A series of mis-timed moves between teams frustrated the early part of Fisichella’s career as he switched between Minardi, Jordan, Benetton and then Jordan again. He scored a surprise victory in the rain-hit Brazilian Grand Prix of 2003 but left the team to join Sauber at the end of the year.
Another move brought him to Renault (formerly Benetton) in 2005, and he won his first Grand Prix back with the team at Melbourne. But this was not the shape of things to come as Fernando Alonso usually had the beating of his team mate. Fisichella only won once more, at Sepang in 2006, before leaving the team at the end of 2007.
He now drives for the former Jordan team once again, now re-branded as Force India.
Read more about Giancarlo Fisichella: Giancarlo Fisichella biography
94. Fernando Alonso
First win: 2003 Hungarian Grand Prix, Hungaroring
Total wins: 19
After an impressive season with Minardi in 2001, Alonso was made Renault’s test driver for the following season before graduating to the race team in 2003. He became the youngest driver to score a pole position at Sepang and then the youngest race-winner after dominating the Hungarian Grand Prix.
The next season was something of a disappointment after that, with the R24 usually not able to compete with Ferrari’s F2004. But Renault prepared themselves superbly for 2005 and Alonso had a race-winning machine at his disposal right from the off. He racked up wins and podium finishes with such consistency that Raikkonen could do nothing to overhaul him, and Alonso was champion.
His 2006 championship victory, scored against a Schumacher-Ferrari combination that was back at full strength, was even better. Alonso took an early lead in the championship but came under mounting pressure as Ferrari closed the gap late in the season. At times the stress told – Alonso fumed with rage after a penalty decision went against him at Monza – but he hung on to take the title.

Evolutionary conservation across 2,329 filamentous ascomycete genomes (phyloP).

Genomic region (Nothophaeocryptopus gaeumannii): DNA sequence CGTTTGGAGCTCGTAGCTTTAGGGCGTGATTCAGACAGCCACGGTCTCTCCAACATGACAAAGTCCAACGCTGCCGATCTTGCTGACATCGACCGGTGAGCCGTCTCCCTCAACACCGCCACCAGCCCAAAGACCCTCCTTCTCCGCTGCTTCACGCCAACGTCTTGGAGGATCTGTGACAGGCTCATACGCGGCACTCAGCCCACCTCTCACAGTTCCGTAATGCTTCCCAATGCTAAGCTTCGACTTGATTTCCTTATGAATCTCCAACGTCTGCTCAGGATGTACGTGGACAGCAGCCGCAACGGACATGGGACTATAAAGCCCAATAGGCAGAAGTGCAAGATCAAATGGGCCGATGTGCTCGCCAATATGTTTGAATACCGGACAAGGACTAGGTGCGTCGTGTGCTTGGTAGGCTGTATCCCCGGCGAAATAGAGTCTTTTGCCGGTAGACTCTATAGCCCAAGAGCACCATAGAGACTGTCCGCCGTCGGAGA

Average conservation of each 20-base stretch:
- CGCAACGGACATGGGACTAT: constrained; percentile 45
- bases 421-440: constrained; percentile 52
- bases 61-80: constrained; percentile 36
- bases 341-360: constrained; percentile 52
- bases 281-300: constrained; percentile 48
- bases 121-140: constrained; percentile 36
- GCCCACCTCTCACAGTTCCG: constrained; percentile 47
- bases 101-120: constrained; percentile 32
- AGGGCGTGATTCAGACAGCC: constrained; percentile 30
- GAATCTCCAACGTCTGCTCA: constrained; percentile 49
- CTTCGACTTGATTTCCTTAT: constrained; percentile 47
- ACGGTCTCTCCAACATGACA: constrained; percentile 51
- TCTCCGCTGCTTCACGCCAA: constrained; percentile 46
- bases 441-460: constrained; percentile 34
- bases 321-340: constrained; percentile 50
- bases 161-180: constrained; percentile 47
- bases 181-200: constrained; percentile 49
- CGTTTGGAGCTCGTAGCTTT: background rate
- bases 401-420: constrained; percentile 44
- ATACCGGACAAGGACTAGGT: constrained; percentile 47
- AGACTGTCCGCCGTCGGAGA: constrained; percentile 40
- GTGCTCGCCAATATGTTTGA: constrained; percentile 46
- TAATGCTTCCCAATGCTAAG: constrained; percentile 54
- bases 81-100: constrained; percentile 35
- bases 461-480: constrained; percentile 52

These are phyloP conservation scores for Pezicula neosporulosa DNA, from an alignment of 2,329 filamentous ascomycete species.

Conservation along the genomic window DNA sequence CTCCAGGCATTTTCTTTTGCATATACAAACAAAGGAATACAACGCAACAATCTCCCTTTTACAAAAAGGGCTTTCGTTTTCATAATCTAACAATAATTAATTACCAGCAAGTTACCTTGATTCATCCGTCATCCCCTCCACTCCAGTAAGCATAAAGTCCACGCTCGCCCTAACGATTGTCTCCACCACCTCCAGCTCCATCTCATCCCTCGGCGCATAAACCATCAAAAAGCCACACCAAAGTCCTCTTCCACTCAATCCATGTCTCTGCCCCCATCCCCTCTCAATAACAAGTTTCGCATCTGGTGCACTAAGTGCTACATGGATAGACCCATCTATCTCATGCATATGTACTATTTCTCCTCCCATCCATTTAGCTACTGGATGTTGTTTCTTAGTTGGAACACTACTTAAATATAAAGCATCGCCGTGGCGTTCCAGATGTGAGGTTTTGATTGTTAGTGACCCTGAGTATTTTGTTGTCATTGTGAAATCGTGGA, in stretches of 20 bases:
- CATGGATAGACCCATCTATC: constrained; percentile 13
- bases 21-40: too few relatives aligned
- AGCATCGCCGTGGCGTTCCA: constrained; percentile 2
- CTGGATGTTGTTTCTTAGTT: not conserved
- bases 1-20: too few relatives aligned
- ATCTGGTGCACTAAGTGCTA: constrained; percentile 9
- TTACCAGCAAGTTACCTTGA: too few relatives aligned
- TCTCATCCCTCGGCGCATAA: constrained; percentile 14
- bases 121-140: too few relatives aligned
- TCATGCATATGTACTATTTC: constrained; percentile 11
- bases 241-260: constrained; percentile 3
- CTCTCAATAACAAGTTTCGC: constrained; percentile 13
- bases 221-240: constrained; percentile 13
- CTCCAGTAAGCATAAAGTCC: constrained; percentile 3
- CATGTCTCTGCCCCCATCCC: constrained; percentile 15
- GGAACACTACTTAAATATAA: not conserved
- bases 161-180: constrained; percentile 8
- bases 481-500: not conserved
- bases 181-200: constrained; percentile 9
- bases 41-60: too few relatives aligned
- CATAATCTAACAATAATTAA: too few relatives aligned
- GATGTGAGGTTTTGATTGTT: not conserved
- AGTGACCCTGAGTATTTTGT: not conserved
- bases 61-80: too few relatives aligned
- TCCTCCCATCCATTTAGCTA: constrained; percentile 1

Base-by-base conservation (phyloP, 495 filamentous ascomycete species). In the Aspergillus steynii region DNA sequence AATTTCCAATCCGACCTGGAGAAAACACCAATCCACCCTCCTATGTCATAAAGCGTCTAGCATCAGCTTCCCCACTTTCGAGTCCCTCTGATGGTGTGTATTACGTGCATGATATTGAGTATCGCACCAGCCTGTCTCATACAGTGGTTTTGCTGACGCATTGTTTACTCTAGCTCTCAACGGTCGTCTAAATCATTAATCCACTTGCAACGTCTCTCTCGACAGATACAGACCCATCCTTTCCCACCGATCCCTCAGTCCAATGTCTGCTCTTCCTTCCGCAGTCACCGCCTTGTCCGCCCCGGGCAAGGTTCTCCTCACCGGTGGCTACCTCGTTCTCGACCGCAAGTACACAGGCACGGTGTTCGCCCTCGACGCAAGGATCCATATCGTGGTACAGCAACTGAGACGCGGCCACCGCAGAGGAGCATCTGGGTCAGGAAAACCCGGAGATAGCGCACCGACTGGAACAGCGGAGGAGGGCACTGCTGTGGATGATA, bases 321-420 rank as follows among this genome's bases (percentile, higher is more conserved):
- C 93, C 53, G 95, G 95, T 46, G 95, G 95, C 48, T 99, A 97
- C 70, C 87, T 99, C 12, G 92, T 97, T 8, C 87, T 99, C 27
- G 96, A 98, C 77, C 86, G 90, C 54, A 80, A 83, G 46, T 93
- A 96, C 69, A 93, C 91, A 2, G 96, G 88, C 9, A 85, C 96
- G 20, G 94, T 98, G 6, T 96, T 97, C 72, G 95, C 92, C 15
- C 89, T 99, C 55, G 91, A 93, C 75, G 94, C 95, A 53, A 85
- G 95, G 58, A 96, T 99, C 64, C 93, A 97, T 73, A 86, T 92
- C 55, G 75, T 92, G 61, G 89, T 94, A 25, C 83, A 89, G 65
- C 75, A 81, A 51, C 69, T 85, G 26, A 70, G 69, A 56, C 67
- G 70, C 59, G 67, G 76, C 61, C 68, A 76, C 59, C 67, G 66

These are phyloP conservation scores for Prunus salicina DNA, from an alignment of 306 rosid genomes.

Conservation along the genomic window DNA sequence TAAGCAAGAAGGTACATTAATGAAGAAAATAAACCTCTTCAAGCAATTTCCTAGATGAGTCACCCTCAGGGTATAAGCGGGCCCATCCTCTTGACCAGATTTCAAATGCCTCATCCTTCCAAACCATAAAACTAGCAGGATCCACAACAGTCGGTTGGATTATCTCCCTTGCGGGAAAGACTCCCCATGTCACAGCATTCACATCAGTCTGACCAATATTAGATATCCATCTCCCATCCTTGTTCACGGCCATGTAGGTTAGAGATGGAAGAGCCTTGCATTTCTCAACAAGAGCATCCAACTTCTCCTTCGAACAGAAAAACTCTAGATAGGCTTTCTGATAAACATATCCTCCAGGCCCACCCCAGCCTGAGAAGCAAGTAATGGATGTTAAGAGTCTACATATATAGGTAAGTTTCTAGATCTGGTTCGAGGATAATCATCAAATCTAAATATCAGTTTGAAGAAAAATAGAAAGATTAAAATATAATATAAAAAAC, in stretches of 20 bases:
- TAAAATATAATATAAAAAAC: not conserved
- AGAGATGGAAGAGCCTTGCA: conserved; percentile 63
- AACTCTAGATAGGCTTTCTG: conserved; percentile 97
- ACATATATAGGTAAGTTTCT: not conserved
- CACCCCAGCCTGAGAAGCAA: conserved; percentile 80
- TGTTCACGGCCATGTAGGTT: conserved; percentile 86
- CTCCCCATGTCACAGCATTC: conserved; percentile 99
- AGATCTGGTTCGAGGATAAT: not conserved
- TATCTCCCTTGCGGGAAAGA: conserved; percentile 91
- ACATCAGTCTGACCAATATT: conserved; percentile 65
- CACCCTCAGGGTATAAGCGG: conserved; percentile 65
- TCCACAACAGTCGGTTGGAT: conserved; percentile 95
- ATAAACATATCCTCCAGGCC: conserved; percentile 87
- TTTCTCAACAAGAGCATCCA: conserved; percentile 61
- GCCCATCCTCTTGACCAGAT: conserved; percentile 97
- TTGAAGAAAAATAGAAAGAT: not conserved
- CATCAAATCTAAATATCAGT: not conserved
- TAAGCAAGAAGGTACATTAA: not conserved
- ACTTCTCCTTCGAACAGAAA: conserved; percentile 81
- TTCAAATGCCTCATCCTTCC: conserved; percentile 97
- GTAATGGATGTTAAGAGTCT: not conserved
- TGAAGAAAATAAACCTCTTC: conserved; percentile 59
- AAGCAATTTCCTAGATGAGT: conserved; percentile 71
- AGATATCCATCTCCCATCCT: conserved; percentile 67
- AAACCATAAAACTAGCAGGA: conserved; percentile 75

Alonso had revealed at the end of 2005 that he would join McLaren in 2007. But the switch fell apart very quickly in deeply acrimonious circumstances. Alonso repeatedly criticised the team in public and said he was not getting the support he felt he deserved. He won four times for the team, but ended the year one point behind champion Raikkonen. Alonso’s contract was terminated at the end of the season and he returned to Renault.
Read more about Fernando Alonso: Fernando Alonso biography
95. Jarno Trulli
First win: 2004 Monaco Grand Prix, Monte-Carlo
Total wins: 1
Trulli entered F1 with Minardi but moved up to Prost mid-season after Olivier Panis broke his legs. He did two full seasons with the team before joining Jordan. Trulli developed a reputation for qualifying better than he raced, which he struggled to shake off in three seasons with Renault.
Finally at Monte-Carlo in 2004 he stuck the car on pole and not even team mate Alonso could dislodge him during the race. But Flavio Briatore lost faith in the Italian and he was dropped by the team before the end of the season.
Trulli moved to Toyota and the team enjoyed their most competitive season in 2005, with the Italian scoring a pair of second places early in the year. He also gave them their first pole position, though it was on the eve of the Indianapolis debacle.
The next two seasons were a waste but this year Toyota have been regularly in the points and Trulli was back on the podium at Magny-Cours.
Read more about Jarno Trulli: Jarno Trulli biography
96. Jenson Button
First win: 2006 Hungarian Grand Prix, Hungaroring
Total wins: 1
Williams found themselves a driver short ahead of the 2000 season after Alessandro Zanardi’s return to F1 failed to work out the year before. Button, then an F3 driver, got the nod after being tested alongside Bruno Junquiera.
He had an impressive first season including fourth place at the Hockenheimring, but had to make way for Juan Pablo Montoya in 2001 and his year at Benetton proved disastrous. The team became Renault for 2002 and although Button’s results improved he was dropped to make way for Alonso.
He drove for BAR in 2003 and the following year the team hit their strongest form yet. Button scored plenty of podiums, but never managed to wrest a win from the dominant Ferraris.